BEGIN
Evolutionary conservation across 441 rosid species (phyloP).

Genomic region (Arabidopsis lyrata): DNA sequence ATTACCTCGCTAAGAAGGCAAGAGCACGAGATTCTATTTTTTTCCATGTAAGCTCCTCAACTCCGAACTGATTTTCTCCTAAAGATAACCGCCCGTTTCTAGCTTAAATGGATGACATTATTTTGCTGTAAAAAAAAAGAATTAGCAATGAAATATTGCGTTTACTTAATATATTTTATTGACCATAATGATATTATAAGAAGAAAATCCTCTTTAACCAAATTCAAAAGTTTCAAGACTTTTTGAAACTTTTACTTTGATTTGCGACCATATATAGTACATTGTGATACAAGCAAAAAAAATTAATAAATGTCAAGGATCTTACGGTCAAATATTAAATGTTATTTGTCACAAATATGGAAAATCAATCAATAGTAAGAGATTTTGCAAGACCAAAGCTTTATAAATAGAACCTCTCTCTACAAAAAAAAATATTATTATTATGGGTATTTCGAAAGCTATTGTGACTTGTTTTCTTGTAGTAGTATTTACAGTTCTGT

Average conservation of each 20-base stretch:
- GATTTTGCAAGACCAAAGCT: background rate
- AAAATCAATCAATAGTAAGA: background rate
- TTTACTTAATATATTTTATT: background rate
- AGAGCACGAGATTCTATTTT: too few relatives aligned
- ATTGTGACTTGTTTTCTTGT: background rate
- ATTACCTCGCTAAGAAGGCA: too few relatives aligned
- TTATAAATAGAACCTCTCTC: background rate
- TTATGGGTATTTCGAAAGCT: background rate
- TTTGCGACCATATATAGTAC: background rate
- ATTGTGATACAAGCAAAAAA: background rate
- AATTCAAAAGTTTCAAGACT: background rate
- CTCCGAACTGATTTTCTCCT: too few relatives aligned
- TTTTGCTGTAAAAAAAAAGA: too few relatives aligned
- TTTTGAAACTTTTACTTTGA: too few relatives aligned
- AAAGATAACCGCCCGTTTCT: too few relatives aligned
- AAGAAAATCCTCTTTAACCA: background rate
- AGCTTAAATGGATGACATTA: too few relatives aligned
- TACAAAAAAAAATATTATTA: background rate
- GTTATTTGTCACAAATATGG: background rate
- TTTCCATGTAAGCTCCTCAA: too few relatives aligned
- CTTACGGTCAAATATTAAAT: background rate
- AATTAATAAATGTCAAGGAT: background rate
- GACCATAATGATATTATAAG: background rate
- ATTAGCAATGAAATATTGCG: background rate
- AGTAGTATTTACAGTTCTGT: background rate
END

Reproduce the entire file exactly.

Evolutionary conservation across 441 rosid species (phyloP).

Genomic region (Arabidopsis lyrata): DNA sequence ATTACCTCGCTAAGAAGGCAAGAGCACGAGATTCTATTTTTTTCCATGTAAGCTCCTCAACTCCGAACTGATTTTCTCCTAAAGATAACCGCCCGTTTCTAGCTTAAATGGATGACATTATTTTGCTGTAAAAAAAAAGAATTAGCAATGAAATATTGCGTTTACTTAATATATTTTATTGACCATAATGATATTATAAGAAGAAAATCCTCTTTAACCAAATTCAAAAGTTTCAAGACTTTTTGAAACTTTTACTTTGATTTGCGACCATATATAGTACATTGTGATACAAGCAAAAAAAATTAATAAATGTCAAGGATCTTACGGTCAAATATTAAATGTTATTTGTCACAAATATGGAAAATCAATCAATAGTAAGAGATTTTGCAAGACCAAAGCTTTATAAATAGAACCTCTCTCTACAAAAAAAAATATTATTATTATGGGTATTTCGAAAGCTATTGTGACTTGTTTTCTTGTAGTAGTATTTACAGTTCTGT

Average conservation of each 20-base stretch:
- GATTTTGCAAGACCAAAGCT: background rate
- AAAATCAATCAATAGTAAGA: background rate
- TTTACTTAATATATTTTATT: background rate
- AGAGCACGAGATTCTATTTT: too few relatives aligned
- ATTGTGACTTGTTTTCTTGT: background rate
- ATTACCTCGCTAAGAAGGCA: too few relatives aligned
- TTATAAATAGAACCTCTCTC: background rate
- TTATGGGTATTTCGAAAGCT: background rate
- TTTGCGACCATATATAGTAC: background rate
- ATTGTGATACAAGCAAAAAA: background rate
- AATTCAAAAGTTTCAAGACT: background rate
- CTCCGAACTGATTTTCTCCT: too few relatives aligned
- TTTTGCTGTAAAAAAAAAGA: too few relatives aligned
- TTTTGAAACTTTTACTTTGA: too few relatives aligned
- AAAGATAACCGCCCGTTTCT: too few relatives aligned
- AAGAAAATCCTCTTTAACCA: background rate
- AGCTTAAATGGATGACATTA: too few relatives aligned
- TACAAAAAAAAATATTATTA: background rate
- GTTATTTGTCACAAATATGG: background rate
- TTTCCATGTAAGCTCCTCAA: too few relatives aligned
- CTTACGGTCAAATATTAAAT: background rate
- AATTAATAAATGTCAAGGAT: background rate
- GACCATAATGATATTATAAG: background rate
- ATTAGCAATGAAATATTGCG: background rate
- AGTAGTATTTACAGTTCTGT: background rate